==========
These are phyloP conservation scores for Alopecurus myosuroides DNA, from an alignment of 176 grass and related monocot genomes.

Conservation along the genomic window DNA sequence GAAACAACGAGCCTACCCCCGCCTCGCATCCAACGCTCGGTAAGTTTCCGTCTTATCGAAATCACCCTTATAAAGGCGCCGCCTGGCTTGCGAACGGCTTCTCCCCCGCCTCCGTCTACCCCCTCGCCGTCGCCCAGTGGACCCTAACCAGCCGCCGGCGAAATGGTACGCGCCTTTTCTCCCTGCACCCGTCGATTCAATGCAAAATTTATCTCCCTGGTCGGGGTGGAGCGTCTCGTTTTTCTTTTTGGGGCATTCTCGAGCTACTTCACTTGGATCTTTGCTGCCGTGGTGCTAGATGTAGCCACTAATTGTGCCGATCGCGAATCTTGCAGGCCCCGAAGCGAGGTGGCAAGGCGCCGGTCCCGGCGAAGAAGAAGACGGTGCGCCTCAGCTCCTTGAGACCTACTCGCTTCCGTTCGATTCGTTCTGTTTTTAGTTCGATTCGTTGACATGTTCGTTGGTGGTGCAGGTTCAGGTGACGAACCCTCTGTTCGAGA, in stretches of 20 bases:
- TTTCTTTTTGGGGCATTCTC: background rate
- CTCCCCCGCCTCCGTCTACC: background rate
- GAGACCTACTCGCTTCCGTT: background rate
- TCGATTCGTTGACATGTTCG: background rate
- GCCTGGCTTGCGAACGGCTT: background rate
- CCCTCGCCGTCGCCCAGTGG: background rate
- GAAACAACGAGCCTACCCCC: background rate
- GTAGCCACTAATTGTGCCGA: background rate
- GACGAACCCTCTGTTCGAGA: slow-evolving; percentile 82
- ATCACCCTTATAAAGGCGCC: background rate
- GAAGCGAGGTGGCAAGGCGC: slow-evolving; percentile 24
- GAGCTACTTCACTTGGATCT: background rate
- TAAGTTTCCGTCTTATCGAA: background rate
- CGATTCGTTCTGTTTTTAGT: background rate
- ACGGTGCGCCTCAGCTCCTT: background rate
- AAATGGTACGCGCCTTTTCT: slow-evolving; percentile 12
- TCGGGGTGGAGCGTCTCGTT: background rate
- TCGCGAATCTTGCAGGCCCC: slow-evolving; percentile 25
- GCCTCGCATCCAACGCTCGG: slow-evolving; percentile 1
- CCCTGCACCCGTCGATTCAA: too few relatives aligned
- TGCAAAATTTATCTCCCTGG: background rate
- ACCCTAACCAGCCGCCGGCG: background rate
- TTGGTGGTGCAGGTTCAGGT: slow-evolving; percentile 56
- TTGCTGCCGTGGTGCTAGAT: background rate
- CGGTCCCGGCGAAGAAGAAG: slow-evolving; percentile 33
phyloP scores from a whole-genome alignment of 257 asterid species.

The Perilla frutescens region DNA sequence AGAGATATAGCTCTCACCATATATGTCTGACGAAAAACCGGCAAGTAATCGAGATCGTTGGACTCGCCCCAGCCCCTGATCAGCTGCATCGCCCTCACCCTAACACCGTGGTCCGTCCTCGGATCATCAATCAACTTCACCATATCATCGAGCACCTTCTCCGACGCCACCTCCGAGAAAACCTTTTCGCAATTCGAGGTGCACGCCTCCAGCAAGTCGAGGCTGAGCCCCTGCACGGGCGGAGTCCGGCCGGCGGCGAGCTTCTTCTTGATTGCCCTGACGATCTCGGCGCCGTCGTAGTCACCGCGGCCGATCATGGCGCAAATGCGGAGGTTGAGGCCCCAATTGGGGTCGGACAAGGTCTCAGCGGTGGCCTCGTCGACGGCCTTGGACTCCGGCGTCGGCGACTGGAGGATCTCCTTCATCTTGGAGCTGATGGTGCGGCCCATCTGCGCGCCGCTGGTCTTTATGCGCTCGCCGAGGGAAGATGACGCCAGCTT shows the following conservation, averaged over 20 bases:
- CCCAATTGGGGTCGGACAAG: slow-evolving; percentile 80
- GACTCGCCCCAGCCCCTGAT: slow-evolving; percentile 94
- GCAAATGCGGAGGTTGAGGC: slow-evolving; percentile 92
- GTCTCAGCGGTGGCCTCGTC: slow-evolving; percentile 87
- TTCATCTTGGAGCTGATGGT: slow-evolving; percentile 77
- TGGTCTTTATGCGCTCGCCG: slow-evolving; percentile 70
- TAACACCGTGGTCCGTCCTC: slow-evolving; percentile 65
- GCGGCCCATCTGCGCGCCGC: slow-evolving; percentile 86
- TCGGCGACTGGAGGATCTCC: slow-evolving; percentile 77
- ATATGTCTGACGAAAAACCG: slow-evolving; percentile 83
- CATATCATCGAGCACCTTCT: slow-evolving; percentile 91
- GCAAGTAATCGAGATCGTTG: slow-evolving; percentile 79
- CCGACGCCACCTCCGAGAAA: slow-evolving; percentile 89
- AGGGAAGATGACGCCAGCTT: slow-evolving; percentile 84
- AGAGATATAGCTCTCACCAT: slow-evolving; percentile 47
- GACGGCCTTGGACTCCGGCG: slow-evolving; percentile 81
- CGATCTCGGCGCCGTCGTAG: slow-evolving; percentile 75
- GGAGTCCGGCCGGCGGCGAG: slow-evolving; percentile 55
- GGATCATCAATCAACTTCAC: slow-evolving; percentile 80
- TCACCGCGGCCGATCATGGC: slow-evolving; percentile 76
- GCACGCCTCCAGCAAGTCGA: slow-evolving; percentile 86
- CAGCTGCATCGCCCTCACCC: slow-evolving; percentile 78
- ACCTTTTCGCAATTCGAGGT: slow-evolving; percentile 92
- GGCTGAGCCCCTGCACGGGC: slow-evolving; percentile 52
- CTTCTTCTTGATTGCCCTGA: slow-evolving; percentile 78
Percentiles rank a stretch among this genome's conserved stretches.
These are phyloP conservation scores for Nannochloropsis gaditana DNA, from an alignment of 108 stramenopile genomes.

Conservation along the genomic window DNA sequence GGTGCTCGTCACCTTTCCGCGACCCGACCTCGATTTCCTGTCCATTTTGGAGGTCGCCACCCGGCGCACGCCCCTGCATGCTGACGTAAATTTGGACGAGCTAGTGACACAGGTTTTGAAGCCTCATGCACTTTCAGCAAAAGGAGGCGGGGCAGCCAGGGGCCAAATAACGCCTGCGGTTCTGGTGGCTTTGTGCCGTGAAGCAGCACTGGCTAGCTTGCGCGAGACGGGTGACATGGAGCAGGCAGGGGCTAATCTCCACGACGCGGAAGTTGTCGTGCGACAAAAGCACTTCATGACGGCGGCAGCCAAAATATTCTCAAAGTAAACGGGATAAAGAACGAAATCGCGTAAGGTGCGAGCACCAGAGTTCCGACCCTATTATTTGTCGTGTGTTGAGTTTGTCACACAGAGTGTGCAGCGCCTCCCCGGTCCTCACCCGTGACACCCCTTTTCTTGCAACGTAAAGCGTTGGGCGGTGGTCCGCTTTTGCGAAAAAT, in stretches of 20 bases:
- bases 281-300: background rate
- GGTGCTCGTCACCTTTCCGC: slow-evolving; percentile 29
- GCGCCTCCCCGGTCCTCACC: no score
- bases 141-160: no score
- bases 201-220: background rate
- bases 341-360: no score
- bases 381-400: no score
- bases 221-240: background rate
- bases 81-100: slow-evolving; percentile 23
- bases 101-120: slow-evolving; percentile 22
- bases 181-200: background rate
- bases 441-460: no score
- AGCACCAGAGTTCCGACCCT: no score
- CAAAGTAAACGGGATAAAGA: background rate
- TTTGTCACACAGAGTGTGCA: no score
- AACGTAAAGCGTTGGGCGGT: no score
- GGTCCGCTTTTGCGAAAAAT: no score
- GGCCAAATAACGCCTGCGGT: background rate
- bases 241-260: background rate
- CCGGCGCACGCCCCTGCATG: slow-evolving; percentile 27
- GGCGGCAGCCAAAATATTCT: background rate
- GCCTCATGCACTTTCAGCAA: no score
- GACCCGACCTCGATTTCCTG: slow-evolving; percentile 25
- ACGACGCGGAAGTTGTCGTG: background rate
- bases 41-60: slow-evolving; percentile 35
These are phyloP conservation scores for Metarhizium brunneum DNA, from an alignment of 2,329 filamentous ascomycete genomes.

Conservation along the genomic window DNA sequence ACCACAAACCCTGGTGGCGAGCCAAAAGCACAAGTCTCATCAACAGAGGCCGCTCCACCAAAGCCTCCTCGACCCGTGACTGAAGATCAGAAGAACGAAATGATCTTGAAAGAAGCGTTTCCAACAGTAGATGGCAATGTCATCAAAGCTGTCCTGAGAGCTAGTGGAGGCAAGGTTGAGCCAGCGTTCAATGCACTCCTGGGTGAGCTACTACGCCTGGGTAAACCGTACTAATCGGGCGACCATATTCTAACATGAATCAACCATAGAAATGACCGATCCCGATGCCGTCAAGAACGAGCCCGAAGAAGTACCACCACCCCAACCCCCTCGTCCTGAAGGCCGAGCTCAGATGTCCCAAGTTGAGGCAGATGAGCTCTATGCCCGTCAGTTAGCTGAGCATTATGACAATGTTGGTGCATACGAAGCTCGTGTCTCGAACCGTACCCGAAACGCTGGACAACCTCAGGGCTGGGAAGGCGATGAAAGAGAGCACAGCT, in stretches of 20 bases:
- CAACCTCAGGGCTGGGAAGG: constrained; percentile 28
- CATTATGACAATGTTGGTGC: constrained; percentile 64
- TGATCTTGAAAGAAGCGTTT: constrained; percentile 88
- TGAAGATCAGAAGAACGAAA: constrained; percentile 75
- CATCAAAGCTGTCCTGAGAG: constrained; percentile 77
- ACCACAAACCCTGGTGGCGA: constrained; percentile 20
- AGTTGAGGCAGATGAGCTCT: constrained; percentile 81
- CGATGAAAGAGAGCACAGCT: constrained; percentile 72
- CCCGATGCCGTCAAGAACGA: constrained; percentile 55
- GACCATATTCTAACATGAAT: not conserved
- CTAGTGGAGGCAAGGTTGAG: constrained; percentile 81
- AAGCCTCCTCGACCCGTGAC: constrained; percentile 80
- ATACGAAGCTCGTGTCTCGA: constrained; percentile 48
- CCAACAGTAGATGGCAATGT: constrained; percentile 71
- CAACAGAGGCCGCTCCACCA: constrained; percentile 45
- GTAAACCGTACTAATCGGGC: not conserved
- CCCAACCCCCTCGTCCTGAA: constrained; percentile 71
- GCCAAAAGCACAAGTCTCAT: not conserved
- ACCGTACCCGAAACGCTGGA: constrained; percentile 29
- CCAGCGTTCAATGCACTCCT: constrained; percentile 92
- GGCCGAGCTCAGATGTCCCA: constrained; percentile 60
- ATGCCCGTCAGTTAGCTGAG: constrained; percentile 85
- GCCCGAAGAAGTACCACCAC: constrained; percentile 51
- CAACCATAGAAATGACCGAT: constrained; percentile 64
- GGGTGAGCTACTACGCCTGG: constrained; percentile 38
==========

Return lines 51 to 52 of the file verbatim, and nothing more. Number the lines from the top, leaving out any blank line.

- CAGCTGCATCGCCCTCACCC: slow-evolving; percentile 78
- ACCTTTTCGCAATTCGAGGT: slow-evolving; percentile 92